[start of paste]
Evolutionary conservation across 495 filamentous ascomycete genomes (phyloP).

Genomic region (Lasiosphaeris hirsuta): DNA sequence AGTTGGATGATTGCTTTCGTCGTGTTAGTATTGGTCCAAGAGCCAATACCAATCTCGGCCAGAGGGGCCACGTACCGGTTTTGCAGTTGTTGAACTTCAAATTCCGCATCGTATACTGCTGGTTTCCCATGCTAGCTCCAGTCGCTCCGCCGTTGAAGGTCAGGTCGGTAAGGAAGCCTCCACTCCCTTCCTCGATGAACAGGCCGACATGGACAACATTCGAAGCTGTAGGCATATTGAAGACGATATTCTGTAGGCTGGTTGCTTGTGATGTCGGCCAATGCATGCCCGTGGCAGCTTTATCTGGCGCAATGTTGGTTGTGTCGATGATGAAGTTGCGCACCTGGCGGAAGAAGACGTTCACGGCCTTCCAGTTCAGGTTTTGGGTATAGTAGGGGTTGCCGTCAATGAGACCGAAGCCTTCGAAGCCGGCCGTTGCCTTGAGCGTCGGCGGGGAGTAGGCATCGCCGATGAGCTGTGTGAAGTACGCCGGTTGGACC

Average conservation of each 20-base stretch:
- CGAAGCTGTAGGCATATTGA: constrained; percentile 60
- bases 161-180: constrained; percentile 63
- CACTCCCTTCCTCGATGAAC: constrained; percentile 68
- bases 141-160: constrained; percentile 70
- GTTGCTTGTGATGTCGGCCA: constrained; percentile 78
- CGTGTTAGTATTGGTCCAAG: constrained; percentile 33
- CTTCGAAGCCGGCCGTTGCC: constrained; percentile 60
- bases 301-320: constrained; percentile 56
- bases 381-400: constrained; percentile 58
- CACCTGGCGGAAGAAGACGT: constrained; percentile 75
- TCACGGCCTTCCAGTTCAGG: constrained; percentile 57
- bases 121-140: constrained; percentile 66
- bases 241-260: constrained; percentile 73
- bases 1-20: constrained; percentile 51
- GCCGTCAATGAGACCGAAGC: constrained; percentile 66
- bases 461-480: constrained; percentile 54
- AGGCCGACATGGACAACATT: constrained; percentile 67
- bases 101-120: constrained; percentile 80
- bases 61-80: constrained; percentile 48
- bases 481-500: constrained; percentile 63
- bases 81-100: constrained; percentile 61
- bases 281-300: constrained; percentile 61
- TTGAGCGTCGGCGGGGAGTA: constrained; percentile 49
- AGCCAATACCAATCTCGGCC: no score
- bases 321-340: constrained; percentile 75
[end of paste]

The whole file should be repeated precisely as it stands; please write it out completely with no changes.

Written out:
Evolutionary conservation across 495 filamentous ascomycete genomes (phyloP).

Genomic region (Lasiosphaeris hirsuta): DNA sequence AGTTGGATGATTGCTTTCGTCGTGTTAGTATTGGTCCAAGAGCCAATACCAATCTCGGCCAGAGGGGCCACGTACCGGTTTTGCAGTTGTTGAACTTCAAATTCCGCATCGTATACTGCTGGTTTCCCATGCTAGCTCCAGTCGCTCCGCCGTTGAAGGTCAGGTCGGTAAGGAAGCCTCCACTCCCTTCCTCGATGAACAGGCCGACATGGACAACATTCGAAGCTGTAGGCATATTGAAGACGATATTCTGTAGGCTGGTTGCTTGTGATGTCGGCCAATGCATGCCCGTGGCAGCTTTATCTGGCGCAATGTTGGTTGTGTCGATGATGAAGTTGCGCACCTGGCGGAAGAAGACGTTCACGGCCTTCCAGTTCAGGTTTTGGGTATAGTAGGGGTTGCCGTCAATGAGACCGAAGCCTTCGAAGCCGGCCGTTGCCTTGAGCGTCGGCGGGGAGTAGGCATCGCCGATGAGCTGTGTGAAGTACGCCGGTTGGACC

Average conservation of each 20-base stretch:
- CGAAGCTGTAGGCATATTGA: constrained; percentile 60
- bases 161-180: constrained; percentile 63
- CACTCCCTTCCTCGATGAAC: constrained; percentile 68
- bases 141-160: constrained; percentile 70
- GTTGCTTGTGATGTCGGCCA: constrained; percentile 78
- CGTGTTAGTATTGGTCCAAG: constrained; percentile 33
- CTTCGAAGCCGGCCGTTGCC: constrained; percentile 60
- bases 301-320: constrained; percentile 56
- bases 381-400: constrained; percentile 58
- CACCTGGCGGAAGAAGACGT: constrained; percentile 75
- TCACGGCCTTCCAGTTCAGG: constrained; percentile 57
- bases 121-140: constrained; percentile 66
- bases 241-260: constrained; percentile 73
- bases 1-20: constrained; percentile 51
- GCCGTCAATGAGACCGAAGC: constrained; percentile 66
- bases 461-480: constrained; percentile 54
- AGGCCGACATGGACAACATT: constrained; percentile 67
- bases 101-120: constrained; percentile 80
- bases 61-80: constrained; percentile 48
- bases 481-500: constrained; percentile 63
- bases 81-100: constrained; percentile 61
- bases 281-300: constrained; percentile 61
- TTGAGCGTCGGCGGGGAGTA: constrained; percentile 49
- AGCCAATACCAATCTCGGCC: no score
- bases 321-340: constrained; percentile 75